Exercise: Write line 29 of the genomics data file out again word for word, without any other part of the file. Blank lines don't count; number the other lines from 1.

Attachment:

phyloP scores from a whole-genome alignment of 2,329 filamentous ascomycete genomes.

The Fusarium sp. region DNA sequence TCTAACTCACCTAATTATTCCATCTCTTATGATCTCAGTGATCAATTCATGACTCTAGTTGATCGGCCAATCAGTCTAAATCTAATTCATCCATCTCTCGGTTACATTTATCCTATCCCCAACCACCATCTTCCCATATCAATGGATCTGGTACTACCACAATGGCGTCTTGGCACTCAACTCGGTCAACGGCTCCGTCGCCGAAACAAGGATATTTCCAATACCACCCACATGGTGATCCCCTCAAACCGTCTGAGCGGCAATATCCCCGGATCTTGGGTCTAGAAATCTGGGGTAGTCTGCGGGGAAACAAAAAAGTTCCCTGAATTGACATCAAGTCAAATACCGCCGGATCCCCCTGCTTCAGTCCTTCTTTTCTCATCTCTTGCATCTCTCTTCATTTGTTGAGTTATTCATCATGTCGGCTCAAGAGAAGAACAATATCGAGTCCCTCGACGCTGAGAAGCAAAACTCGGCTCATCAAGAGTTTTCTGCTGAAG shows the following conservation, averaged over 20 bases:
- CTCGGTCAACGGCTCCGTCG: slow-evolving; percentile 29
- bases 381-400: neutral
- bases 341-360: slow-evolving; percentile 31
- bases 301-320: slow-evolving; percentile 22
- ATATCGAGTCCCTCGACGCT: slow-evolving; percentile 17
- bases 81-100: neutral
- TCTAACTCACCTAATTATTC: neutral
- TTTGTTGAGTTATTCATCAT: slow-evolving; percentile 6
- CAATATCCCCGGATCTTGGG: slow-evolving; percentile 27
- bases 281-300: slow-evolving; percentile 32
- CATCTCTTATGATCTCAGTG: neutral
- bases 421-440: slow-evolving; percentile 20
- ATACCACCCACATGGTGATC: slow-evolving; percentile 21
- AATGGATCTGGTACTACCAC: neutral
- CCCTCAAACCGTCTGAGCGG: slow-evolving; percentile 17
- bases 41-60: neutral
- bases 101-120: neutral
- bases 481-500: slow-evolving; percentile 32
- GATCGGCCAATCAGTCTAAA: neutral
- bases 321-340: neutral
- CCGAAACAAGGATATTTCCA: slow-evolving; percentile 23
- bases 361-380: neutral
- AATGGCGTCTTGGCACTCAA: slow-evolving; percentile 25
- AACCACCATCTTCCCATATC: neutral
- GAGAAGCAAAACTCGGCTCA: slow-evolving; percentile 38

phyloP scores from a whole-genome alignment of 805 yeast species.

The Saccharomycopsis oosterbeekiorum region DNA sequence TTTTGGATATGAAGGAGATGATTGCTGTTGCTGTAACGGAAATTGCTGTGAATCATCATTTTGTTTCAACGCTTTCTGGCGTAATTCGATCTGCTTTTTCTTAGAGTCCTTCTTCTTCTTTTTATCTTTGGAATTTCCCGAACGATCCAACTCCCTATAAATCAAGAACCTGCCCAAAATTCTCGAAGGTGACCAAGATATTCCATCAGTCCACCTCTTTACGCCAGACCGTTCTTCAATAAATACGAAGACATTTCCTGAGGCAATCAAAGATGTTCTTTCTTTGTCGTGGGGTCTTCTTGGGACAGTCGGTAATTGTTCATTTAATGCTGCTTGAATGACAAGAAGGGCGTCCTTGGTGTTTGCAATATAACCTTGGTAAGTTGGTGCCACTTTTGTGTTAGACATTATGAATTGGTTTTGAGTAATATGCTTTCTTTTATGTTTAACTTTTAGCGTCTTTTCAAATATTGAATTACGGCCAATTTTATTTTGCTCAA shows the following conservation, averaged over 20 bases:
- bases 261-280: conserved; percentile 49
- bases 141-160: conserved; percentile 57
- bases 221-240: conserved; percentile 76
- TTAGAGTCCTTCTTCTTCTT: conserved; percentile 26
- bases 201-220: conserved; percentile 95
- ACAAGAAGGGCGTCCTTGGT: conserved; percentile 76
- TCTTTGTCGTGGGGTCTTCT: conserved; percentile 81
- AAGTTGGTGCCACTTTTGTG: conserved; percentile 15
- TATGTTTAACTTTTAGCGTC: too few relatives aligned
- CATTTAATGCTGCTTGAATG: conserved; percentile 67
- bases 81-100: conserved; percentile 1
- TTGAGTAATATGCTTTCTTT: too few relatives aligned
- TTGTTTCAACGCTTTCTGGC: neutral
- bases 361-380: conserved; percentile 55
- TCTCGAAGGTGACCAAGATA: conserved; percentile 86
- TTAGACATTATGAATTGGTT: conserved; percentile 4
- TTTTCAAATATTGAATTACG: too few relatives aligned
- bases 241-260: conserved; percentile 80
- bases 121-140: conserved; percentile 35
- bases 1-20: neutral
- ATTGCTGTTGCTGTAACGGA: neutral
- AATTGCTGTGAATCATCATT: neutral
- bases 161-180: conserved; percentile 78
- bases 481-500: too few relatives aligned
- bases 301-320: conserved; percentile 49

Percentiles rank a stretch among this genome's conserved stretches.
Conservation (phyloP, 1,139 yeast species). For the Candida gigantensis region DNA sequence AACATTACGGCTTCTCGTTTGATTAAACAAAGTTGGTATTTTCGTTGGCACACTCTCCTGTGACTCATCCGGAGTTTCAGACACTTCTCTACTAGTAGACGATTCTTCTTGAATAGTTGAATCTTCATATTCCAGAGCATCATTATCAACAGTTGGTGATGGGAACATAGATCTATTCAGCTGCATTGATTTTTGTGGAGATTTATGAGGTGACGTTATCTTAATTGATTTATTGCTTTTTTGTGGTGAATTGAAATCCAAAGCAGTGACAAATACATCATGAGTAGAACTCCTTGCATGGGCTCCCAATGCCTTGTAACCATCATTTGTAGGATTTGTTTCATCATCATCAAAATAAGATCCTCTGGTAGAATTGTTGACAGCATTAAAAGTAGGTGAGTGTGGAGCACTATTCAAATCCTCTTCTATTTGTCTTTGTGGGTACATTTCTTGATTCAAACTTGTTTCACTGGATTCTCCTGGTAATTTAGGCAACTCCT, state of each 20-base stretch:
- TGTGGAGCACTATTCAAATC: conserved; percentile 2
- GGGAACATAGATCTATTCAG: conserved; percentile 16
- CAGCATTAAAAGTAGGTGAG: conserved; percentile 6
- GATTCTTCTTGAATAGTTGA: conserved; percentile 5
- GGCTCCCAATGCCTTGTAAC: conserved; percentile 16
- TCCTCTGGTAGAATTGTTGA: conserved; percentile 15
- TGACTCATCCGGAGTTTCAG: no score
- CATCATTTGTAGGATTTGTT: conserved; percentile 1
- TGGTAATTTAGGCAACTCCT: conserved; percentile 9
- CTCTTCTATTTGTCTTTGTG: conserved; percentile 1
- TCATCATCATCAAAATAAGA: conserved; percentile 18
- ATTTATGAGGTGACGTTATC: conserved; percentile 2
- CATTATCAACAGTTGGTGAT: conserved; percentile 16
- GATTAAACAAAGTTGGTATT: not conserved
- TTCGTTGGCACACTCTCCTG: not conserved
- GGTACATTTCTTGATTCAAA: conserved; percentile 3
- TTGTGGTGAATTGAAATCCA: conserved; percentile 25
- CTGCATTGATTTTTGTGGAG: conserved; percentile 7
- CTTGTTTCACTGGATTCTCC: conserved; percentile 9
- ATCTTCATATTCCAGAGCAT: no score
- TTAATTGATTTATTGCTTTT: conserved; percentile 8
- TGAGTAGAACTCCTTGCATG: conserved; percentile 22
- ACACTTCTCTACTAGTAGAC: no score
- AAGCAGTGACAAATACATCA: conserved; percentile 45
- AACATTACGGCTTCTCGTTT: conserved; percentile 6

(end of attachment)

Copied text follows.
The Saccharomycopsis oosterbeekiorum region DNA sequence TTTTGGATATGAAGGAGATGATTGCTGTTGCTGTAACGGAAATTGCTGTGAATCATCATTTTGTTTCAACGCTTTCTGGCGTAATTCGATCTGCTTTTTCTTAGAGTCCTTCTTCTTCTTTTTATCTTTGGAATTTCCCGAACGATCCAACTCCCTATAAATCAAGAACCTGCCCAAAATTCTCGAAGGTGACCAAGATATTCCATCAGTCCACCTCTTTACGCCAGACCGTTCTTCAATAAATACGAAGACATTTCCTGAGGCAATCAAAGATGTTCTTTCTTTGTCGTGGGGTCTTCTTGGGACAGTCGGTAATTGTTCATTTAATGCTGCTTGAATGACAAGAAGGGCGTCCTTGGTGTTTGCAATATAACCTTGGTAAGTTGGTGCCACTTTTGTGTTAGACATTATGAATTGGTTTTGAGTAATATGCTTTCTTTTATGTTTAACTTTTAGCGTCTTTTCAAATATTGAATTACGGCCAATTTTATTTTGCTCAA shows the following conservation, averaged over 20 bases: